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NY Times: Renewable Energy Faring Well in States, Not So Well in Congress

1 min. read

The Sunday New York Times has an excellent editorial which we encourage everyone to read. The main points are as follows:

  • "Renewable energy is faring well across the country, thanks partly to aggressive state governments and timely — but now imperiled — subsidies."
  • "Clean energy sources would do even better if the Republicans would end their hostility to any form of energy other than fossil fuels"
  • Much of the progress on renewable energy at the state level has been bipartisan.
  • "The Defense Department, historically an incubator of energy technologies, has made efforts to 'green' the military, allocating nearly $1.4 billion this fiscal year for energy efficiency, solar and wind power on military bases and development of advanced biofuels."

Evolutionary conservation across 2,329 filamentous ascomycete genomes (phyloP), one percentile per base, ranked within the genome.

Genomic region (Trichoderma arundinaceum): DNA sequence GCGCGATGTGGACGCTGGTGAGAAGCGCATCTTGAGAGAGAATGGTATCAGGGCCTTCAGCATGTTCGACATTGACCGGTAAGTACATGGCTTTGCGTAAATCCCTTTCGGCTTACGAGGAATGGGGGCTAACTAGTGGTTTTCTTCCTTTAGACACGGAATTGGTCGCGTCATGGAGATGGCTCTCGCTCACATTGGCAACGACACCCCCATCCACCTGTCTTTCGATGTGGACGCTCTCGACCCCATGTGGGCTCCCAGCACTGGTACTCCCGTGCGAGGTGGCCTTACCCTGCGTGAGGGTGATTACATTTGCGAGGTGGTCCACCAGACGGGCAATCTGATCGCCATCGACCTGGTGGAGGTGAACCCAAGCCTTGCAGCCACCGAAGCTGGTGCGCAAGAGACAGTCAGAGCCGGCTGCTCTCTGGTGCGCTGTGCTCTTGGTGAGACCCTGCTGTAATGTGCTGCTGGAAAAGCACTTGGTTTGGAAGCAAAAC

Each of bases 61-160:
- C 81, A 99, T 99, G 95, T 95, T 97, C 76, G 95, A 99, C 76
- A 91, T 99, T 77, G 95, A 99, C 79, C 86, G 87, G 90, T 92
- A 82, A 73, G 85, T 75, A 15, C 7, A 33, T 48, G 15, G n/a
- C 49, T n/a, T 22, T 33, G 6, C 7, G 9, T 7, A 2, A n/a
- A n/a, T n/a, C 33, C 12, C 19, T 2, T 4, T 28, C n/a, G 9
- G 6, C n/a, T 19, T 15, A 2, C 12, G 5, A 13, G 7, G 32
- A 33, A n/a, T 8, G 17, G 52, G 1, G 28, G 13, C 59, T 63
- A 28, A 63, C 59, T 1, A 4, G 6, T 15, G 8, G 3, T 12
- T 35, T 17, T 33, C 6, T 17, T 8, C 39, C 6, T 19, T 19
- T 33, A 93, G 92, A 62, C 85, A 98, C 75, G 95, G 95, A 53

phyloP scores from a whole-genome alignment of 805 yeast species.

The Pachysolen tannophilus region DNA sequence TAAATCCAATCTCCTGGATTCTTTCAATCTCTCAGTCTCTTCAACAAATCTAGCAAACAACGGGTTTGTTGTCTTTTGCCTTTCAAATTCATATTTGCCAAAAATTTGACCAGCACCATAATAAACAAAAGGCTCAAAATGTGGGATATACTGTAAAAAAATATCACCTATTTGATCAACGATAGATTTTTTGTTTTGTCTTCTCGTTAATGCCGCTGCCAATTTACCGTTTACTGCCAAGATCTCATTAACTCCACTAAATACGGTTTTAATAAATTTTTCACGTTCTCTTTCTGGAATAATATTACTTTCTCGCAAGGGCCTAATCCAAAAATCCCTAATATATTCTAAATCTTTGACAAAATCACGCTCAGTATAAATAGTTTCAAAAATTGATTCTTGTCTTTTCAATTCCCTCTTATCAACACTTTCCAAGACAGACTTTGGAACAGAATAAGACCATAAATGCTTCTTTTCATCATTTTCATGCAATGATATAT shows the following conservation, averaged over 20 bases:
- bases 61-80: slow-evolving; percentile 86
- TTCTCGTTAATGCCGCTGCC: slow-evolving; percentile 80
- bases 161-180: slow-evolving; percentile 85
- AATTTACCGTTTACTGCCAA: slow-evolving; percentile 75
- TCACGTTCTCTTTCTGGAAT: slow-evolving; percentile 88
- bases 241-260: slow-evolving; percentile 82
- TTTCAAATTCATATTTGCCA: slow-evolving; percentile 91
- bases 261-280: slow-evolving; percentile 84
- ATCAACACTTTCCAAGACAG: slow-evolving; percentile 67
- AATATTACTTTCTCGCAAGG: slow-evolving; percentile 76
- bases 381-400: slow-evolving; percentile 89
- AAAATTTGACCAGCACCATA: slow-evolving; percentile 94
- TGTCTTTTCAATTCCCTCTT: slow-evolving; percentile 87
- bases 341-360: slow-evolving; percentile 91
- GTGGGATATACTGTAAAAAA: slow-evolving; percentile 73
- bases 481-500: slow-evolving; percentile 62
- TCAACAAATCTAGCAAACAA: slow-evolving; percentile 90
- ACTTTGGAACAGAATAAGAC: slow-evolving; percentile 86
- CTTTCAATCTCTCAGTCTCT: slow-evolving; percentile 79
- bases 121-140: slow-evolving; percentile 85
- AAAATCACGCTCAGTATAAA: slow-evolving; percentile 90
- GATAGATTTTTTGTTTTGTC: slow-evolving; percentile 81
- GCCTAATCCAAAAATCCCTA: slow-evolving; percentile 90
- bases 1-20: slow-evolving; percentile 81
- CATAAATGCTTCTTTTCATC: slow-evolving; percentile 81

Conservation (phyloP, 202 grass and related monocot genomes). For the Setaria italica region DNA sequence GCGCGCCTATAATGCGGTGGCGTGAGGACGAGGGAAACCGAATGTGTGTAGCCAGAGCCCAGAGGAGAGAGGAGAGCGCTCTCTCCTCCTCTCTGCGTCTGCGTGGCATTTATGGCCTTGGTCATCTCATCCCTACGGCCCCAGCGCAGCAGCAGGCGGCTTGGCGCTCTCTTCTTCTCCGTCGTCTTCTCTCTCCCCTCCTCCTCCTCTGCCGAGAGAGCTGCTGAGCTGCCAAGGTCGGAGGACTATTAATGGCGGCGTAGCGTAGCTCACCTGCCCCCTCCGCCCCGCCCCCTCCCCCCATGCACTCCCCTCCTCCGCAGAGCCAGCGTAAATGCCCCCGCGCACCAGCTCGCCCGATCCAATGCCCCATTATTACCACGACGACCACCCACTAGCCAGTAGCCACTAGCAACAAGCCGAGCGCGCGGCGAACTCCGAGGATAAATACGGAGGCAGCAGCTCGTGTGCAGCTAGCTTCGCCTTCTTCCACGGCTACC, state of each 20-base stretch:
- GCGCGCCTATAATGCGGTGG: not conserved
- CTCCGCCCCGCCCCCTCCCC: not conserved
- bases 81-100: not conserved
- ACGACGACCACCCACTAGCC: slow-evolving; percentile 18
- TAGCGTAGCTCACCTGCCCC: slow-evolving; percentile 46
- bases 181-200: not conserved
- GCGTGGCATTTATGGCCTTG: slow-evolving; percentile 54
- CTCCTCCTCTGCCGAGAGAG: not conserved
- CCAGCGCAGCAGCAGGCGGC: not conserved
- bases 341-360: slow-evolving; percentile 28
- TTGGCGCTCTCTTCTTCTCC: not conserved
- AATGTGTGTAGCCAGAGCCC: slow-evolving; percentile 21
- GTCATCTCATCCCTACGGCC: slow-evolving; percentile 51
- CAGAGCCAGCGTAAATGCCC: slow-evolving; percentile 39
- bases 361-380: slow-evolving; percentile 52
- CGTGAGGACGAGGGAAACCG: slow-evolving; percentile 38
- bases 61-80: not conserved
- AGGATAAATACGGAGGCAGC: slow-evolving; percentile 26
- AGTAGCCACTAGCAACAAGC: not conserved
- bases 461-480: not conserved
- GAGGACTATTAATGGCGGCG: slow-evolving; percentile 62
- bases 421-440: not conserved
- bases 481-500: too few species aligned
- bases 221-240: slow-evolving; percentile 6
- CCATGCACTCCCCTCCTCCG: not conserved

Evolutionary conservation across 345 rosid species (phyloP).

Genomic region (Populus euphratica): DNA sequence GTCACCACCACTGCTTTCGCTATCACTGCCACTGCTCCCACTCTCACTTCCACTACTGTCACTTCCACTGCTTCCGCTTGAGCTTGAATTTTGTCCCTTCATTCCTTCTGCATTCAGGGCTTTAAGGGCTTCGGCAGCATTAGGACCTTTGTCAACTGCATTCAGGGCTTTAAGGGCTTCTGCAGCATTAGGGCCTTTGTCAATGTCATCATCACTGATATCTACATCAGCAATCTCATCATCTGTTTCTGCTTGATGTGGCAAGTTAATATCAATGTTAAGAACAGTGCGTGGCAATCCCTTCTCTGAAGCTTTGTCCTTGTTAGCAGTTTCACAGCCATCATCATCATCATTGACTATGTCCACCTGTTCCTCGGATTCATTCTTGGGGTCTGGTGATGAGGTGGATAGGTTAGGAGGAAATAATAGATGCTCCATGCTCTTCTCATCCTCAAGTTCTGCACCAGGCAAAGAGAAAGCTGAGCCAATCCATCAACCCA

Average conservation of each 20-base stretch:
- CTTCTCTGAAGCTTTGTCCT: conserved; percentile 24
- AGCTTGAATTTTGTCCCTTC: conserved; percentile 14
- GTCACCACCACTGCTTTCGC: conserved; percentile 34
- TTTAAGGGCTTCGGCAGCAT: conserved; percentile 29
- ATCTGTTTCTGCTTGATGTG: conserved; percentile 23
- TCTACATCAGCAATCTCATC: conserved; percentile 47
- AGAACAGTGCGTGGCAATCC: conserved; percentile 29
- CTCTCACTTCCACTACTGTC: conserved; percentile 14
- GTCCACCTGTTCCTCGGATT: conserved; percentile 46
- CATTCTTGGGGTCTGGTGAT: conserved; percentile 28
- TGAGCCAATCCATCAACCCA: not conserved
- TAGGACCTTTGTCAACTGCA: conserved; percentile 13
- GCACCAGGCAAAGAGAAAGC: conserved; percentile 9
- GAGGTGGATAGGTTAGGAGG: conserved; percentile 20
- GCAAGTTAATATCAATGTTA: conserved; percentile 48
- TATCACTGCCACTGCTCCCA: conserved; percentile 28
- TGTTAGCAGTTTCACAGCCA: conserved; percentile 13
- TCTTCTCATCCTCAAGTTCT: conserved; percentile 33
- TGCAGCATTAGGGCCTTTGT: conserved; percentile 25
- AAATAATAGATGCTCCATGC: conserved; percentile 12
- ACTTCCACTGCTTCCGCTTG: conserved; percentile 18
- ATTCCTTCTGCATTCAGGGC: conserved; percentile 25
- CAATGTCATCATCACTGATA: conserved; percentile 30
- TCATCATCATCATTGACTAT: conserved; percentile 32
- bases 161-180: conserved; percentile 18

• Unfortunately, there's "bad news, mostly emanating from Congress," specifically that "a range of important subsidies expire this year and next, federal support for renewables will plummet from $44 billion in 2009 to $11 billion in 2014."
  • The opposition to clean energy appears to stem from two factors: 1) "an unwillingness to do anything that could challenge the dominance of fossil fuels"; and 2) "budgetary concerns."

In the end, the bottom line is that there has been, and continues to be, a massive bias by Congress towards fossil fuels, and against clean energy. For instance, between 2002 and 2008, "71 percent of federal subsidies went to oil, natural gas and coal, while only 12 percent went to renewables." Meanwhile, solar jobs are growing at a rapid rate in the United States, and renewables in general were the fastest-growing U.S. industry between 2007 and 2011, and as we also noted recently, “green goods and services” actually employ several times more people (3.1 million) than the oil and gas industry (743,825-1.12 million jobs), according to U.S. government statistics. That Congress could consider doing anything to mess up this great American success story is mind boggling, and utterly unacceptable.